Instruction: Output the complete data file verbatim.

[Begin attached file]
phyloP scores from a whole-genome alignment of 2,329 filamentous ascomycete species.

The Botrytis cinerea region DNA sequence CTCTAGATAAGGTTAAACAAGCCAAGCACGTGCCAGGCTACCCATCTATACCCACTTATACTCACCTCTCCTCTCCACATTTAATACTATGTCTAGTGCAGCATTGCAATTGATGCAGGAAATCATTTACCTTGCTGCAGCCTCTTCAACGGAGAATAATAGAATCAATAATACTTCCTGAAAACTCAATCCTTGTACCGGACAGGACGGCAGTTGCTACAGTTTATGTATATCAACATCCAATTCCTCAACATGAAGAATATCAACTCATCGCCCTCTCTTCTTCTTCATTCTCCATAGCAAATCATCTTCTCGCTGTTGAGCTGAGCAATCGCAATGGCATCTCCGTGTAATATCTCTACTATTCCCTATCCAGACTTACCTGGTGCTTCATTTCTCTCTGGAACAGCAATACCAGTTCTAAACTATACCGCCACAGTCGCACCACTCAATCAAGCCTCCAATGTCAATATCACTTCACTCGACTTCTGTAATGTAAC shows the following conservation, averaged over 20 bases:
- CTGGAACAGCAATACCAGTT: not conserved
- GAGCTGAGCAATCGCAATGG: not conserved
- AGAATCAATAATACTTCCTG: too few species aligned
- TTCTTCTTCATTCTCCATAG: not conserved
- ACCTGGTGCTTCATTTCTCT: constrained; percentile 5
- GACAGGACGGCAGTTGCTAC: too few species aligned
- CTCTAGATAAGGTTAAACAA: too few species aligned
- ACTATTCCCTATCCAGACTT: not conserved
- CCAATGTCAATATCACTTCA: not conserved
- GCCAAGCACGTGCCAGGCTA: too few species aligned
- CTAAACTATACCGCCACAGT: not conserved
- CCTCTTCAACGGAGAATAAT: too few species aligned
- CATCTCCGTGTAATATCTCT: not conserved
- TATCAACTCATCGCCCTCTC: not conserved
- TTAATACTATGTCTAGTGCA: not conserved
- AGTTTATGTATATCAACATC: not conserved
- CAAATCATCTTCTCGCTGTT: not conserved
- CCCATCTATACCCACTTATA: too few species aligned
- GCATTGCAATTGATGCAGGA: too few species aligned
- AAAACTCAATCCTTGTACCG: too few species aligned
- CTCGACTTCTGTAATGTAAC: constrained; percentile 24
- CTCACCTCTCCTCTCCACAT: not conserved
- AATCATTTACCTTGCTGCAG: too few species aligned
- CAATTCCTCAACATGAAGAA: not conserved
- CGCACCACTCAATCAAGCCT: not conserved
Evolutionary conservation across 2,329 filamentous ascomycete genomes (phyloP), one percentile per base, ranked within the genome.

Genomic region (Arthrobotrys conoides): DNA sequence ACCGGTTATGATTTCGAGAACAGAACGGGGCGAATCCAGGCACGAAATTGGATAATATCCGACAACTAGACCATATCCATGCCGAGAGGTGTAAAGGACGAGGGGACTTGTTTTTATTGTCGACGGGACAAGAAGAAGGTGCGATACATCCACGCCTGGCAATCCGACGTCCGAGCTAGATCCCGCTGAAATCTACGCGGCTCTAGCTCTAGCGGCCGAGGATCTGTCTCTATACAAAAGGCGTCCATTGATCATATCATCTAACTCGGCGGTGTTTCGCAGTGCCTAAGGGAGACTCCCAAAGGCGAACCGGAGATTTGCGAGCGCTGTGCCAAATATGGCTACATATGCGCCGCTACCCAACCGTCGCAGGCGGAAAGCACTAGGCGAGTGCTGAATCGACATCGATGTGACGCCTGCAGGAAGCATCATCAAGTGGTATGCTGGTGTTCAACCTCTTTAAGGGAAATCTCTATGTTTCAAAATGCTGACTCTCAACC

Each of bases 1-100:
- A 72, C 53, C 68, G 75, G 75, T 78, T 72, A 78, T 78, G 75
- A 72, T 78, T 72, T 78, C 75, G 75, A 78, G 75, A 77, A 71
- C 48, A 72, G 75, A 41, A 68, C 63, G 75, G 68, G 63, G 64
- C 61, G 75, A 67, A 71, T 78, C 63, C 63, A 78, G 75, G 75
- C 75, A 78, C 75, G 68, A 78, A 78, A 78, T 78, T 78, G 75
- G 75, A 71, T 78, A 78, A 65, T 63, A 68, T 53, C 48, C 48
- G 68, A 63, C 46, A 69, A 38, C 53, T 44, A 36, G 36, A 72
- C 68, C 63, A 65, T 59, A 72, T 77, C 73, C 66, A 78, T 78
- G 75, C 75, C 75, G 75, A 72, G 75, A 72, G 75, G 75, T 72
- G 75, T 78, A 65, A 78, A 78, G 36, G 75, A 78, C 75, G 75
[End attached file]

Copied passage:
phyloP scores from a whole-genome alignment of 2,329 filamentous ascomycete species.

The Botrytis cinerea region DNA sequence CTCTAGATAAGGTTAAACAAGCCAAGCACGTGCCAGGCTACCCATCTATACCCACTTATACTCACCTCTCCTCTCCACATTTAATACTATGTCTAGTGCAGCATTGCAATTGATGCAGGAAATCATTTACCTTGCTGCAGCCTCTTCAACGGAGAATAATAGAATCAATAATACTTCCTGAAAACTCAATCCTTGTACCGGACAGGACGGCAGTTGCTACAGTTTATGTATATCAACATCCAATTCCTCAACATGAAGAATATCAACTCATCGCCCTCTCTTCTTCTTCATTCTCCATAGCAAATCATCTTCTCGCTGTTGAGCTGAGCAATCGCAATGGCATCTCCGTGTAATATCTCTACTATTCCCTATCCAGACTTACCTGGTGCTTCATTTCTCTCTGGAACAGCAATACCAGTTCTAAACTATACCGCCACAGTCGCACCACTCAATCAAGCCTCCAATGTCAATATCACTTCACTCGACTTCTGTAATGTAAC shows the following conservation, averaged over 20 bases:
- CTGGAACAGCAATACCAGTT: not conserved
- GAGCTGAGCAATCGCAATGG: not conserved
- AGAATCAATAATACTTCCTG: too few species aligned
- TTCTTCTTCATTCTCCATAG: not conserved
- ACCTGGTGCTTCATTTCTCT: constrained; percentile 5
- GACAGGACGGCAGTTGCTAC: too few species aligned
- CTCTAGATAAGGTTAAACAA: too few species aligned
- ACTATTCCCTATCCAGACTT: not conserved
- CCAATGTCAATATCACTTCA: not conserved
- GCCAAGCACGTGCCAGGCTA: too few species aligned
- CTAAACTATACCGCCACAGT: not conserved
- CCTCTTCAACGGAGAATAAT: too few species aligned
- CATCTCCGTGTAATATCTCT: not conserved
- TATCAACTCATCGCCCTCTC: not conserved
- TTAATACTATGTCTAGTGCA: not conserved
- AGTTTATGTATATCAACATC: not conserved
- CAAATCATCTTCTCGCTGTT: not conserved
- CCCATCTATACCCACTTATA: too few species aligned
- GCATTGCAATTGATGCAGGA: too few species aligned
- AAAACTCAATCCTTGTACCG: too few species aligned
- CTCGACTTCTGTAATGTAAC: constrained; percentile 24
- CTCACCTCTCCTCTCCACAT: not conserved
- AATCATTTACCTTGCTGCAG: too few species aligned
- CAATTCCTCAACATGAAGAA: not conserved
- CGCACCACTCAATCAAGCCT: not conserved
Evolutionary conservation across 2,329 filamentous ascomycete genomes (phyloP), one percentile per base, ranked within the genome.

Genomic region (Arthrobotrys conoides): DNA sequence ACCGGTTATGATTTCGAGAACAGAACGGGGCGAATCCAGGCACGAAATTGGATAATATCCGACAACTAGACCATATCCATGCCGAGAGGTGTAAAGGACGAGGGGACTTGTTTTTATTGTCGACGGGACAAGAAGAAGGTGCGATACATCCACGCCTGGCAATCCGACGTCCGAGCTAGATCCCGCTGAAATCTACGCGGCTCTAGCTCTAGCGGCCGAGGATCTGTCTCTATACAAAAGGCGTCCATTGATCATATCATCTAACTCGGCGGTGTTTCGCAGTGCCTAAGGGAGACTCCCAAAGGCGAACCGGAGATTTGCGAGCGCTGTGCCAAATATGGCTACATATGCGCCGCTACCCAACCGTCGCAGGCGGAAAGCACTAGGCGAGTGCTGAATCGACATCGATGTGACGCCTGCAGGAAGCATCATCAAGTGGTATGCTGGTGTTCAACCTCTTTAAGGGAAATCTCTATGTTTCAAAATGCTGACTCTCAACC

Each of bases 1-100:
- A 72, C 53, C 68, G 75, G 75, T 78, T 72, A 78, T 78, G 75
- A 72, T 78, T 72, T 78, C 75, G 75, A 78, G 75, A 77, A 71
- C 48, A 72, G 75, A 41, A 68, C 63, G 75, G 68, G 63, G 64
- C 61, G 75, A 67, A 71, T 78, C 63, C 63, A 78, G 75, G 75
- C 75, A 78, C 75, G 68, A 78, A 78, A 78, T 78, T 78, G 75
- G 75, A 71, T 78, A 78, A 65, T 63, A 68, T 53, C 48, C 48
- G 68, A 63, C 46, A 69, A 38, C 53, T 44, A 36, G 36, A 72
- C 68, C 63, A 65, T 59, A 72, T 77, C 73, C 66, A 78, T 78
- G 75, C 75, C 75, G 75, A 72, G 75, A 72, G 75, G 75, T 72
- G 75, T 78, A 65, A 78, A 78, G 36, G 75, A 78, C 75, G 75